Saturday, May 31, 2008

lonely hearts flub

me and hannah went to see the new harmony korine movie mister lonely last night. as i expected, it is so so so good. strangely, there is a central plot which is a sort of love story of a michael jackson impersonator and a marilyn monroe impersonator. it's not that i didn't like the narrative parts. but, to be honest, they aren't what made my jaw drop in the theatre. it was the smaller, unconnected parts that made we go wild. the there are these incredible scenes where nuns in the bluest blue robes are skydiving in panama against the bluest blue sky without parachutes from a plane flown by a priest played by werner herzog. it is the perfect meeting -not really a balance- a shifting meeting of these two poles of unrationalized beauty, like actually sublime, and then this bizarre surreal joke. an example: in one of the scenes the nuns are riding bmx bikes as they fly through the air, flipping, turning, grinning (talk about catching some air!). the speed of their fall and the blending colors as they are spinning makes this pinwheel image that i couldn't get over. also, the abe lincoln impersonator might be hannah's favorite character in a movie ever which is really saying something.

i think what i love best about the things korine makes, his books, movies, even the name poems he and mark gonzalez make, is that what comes out is just what he wants to see. it is sheer fantasy. it is completely generated for his own enjoyment. the fantasy itself feels so personal. there is never a moment where the film tries to justify its contents. there is just a castle filled with impersonators in the highlands. the how's and why's are not important. they can't be the exact things that i am dreaming up when i fixate, eyes-closed, on an image. but, there is something great about watching someone else's fantasies materialize before your eyes. it reminds you that there are ways of making the things you want to see in the world.

the day before i went to the art institute to go to mario ybarra jr's opening "no man is an island." blake had made a replica of wrigley field for him. the whole installation was centered around the baseball and the chicano power movement in the early 70's. the song "no man is an island" was playing the whole time. fuck, that is a good song. the gallery it is in is the last room of the contemporary wing. i was wandering around and stumbled into this

holy shit! david wojnarowicz!

bizarrely, there was just this room of david wojnarowicz and keith harring. i am not sure that i love the choice to put the two of them together, or at least the pieces that were actually put together. plus, i think it would've been really great to put these late wojnarowicz works into conversation with the felix gonzalez torres pieces in another part of the very small contemporary wing... but, still! i finally got to see that print! really, it's wojnarowicz's writing that i love most. that said, some of the photographs are simply incredible; like in the aperture that he did, or, rather, was done about him. but, some of the paintings are sometimes a little simple or even cheesy.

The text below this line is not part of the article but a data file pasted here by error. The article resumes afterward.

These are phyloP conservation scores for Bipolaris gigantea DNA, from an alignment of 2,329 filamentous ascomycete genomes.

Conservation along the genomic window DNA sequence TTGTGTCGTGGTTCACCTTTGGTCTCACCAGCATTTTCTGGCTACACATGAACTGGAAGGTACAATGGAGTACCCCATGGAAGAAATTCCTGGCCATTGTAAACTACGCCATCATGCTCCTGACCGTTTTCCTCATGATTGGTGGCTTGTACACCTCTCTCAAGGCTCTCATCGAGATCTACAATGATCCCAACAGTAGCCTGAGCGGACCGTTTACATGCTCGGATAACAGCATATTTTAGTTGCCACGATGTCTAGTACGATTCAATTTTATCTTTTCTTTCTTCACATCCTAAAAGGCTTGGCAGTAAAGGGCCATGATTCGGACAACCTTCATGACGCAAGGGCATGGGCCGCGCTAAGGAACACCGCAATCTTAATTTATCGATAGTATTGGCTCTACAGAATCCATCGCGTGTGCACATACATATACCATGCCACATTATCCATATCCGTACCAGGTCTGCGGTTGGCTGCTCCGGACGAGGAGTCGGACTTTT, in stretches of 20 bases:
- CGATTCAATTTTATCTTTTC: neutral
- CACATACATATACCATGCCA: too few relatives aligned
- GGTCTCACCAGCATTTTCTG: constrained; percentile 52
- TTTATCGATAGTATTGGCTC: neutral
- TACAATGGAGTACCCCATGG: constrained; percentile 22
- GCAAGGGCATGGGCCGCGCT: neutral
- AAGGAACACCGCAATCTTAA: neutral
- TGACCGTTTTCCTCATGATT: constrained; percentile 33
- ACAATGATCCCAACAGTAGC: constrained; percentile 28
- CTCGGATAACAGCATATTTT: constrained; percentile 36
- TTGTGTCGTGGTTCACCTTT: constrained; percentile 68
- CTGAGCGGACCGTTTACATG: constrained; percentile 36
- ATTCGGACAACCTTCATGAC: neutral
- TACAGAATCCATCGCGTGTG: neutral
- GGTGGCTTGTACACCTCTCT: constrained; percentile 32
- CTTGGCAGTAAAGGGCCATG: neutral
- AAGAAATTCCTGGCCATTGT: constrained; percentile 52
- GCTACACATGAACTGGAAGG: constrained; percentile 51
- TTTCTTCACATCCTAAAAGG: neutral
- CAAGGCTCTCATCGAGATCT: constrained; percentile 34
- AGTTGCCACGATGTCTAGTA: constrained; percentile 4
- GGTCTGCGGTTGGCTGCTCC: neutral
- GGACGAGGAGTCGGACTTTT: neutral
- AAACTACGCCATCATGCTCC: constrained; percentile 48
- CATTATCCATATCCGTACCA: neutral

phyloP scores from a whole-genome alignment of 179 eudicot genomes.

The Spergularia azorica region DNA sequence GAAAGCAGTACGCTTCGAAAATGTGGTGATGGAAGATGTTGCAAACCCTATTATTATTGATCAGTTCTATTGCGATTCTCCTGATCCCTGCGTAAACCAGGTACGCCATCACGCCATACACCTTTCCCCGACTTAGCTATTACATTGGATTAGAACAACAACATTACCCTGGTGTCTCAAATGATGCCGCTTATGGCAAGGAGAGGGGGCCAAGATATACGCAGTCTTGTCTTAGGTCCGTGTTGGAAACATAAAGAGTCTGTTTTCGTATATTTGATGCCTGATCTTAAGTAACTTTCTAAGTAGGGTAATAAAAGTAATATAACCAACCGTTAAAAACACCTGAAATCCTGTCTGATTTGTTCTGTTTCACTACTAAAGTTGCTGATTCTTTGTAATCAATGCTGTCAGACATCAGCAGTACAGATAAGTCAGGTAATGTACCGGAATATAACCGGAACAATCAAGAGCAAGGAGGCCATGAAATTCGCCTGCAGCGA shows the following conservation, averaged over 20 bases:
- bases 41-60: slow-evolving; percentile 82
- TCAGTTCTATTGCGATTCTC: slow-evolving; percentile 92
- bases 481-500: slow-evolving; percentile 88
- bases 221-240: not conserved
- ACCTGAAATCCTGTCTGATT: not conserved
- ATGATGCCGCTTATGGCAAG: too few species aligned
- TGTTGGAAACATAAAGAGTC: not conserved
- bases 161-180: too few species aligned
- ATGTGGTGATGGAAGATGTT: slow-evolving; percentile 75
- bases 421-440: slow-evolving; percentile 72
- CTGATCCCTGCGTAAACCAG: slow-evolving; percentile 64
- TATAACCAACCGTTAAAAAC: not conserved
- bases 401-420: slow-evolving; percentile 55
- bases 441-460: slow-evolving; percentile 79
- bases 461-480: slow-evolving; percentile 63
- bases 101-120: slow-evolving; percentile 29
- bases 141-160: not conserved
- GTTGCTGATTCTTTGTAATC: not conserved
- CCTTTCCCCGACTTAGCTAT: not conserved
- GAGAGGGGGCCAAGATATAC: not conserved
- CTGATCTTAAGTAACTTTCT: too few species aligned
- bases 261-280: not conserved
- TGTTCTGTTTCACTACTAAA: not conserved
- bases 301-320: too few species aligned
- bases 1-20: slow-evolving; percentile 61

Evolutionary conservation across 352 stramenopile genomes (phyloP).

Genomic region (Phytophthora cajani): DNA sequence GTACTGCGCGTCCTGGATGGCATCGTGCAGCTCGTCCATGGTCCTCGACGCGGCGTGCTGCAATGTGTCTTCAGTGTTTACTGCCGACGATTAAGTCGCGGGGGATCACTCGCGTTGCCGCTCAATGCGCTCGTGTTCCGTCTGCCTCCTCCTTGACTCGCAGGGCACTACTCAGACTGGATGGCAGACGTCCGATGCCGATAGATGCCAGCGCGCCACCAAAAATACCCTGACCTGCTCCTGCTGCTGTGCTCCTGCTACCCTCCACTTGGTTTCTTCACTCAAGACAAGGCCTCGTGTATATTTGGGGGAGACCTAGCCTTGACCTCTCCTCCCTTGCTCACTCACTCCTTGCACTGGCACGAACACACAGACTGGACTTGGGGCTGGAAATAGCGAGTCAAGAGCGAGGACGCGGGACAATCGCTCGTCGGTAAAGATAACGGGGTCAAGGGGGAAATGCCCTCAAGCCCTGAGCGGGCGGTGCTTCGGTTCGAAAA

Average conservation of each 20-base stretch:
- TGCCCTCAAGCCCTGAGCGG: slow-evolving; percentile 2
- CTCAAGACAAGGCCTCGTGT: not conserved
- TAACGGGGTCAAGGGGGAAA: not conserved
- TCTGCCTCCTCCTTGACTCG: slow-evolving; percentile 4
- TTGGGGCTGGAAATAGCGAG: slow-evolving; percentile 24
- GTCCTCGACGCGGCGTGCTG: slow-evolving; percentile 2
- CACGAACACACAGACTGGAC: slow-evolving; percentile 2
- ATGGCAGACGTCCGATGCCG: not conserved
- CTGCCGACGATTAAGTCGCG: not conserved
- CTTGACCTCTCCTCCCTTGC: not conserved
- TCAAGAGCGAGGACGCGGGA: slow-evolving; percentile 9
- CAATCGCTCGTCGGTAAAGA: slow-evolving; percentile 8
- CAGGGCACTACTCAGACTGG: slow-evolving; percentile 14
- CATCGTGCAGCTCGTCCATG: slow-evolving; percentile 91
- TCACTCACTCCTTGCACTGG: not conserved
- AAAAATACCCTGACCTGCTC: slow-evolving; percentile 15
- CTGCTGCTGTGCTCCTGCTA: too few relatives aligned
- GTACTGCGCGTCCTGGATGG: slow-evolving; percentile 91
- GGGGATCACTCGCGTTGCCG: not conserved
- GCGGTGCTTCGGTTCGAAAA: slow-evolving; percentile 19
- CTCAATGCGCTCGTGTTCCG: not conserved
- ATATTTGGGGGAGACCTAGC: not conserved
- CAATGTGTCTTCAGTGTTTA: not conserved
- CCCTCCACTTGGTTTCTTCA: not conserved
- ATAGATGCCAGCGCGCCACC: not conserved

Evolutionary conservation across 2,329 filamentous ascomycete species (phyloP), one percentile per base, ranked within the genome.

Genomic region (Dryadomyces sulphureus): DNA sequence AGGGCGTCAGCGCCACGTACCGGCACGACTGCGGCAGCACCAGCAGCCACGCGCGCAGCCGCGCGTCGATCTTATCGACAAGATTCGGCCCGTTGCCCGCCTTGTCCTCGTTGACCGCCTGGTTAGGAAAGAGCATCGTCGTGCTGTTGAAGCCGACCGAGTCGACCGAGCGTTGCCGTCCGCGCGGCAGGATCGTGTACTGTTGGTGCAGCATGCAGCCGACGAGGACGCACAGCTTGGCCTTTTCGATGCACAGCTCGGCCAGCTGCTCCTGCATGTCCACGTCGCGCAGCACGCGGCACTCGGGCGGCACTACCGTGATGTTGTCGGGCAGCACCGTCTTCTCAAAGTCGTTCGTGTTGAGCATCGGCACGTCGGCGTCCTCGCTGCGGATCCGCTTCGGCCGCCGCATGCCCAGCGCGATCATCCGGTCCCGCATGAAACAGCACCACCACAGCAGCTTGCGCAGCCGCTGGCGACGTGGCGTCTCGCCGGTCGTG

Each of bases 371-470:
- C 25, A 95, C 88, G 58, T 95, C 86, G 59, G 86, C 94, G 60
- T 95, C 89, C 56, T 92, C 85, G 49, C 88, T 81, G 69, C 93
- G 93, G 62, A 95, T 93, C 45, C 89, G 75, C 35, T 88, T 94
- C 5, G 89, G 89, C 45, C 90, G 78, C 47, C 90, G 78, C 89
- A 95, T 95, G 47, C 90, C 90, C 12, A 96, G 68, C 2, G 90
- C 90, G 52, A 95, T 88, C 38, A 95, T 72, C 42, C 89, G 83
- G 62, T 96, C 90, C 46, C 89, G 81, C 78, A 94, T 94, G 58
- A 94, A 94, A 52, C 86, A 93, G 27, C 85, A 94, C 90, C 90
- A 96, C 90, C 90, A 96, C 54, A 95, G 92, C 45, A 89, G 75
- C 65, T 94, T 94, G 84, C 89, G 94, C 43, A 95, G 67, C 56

this is is on the cover of close to the knives and i think it is still absolutely mesmerizing.

this one is an earlier work that is part of a fairly large series where he took photographs of himself with a mask of rimbaud on.

in terms of the idea, isn't that really charming and sweet? but, the photographs are so much more complex than that.

rimbaud seems to be one of those figures that people really try to embody. in the chris kraus book i love dick, she talks about david rattray moving to paris and going to the bibliotech nationale to look up every book rimbaud checked out. then he actually read them. all of them. the idea was that if he filled himself with the things rimbaud was filled with that he could be that much closer to understanding him. i love the romanticism of that, in a way. but it also grosses me out a little. do you have to become someone else to love them? i mean any other person -whether a writer or a lover. i don't think so. isn't the really gratifying part learning about the other person and yourself, the distance, the contrast, the bridging?
in some ways, it seems like the desire to be rimbaud through reading is no less bizarre and self-effacing that the impersonators in mister lonely. where do we start to think that we can be other people? not aspire to have other traits, to fix ourselves, but really be someone else?

take some time, drink some beers and get to the bottom of this:

No comments: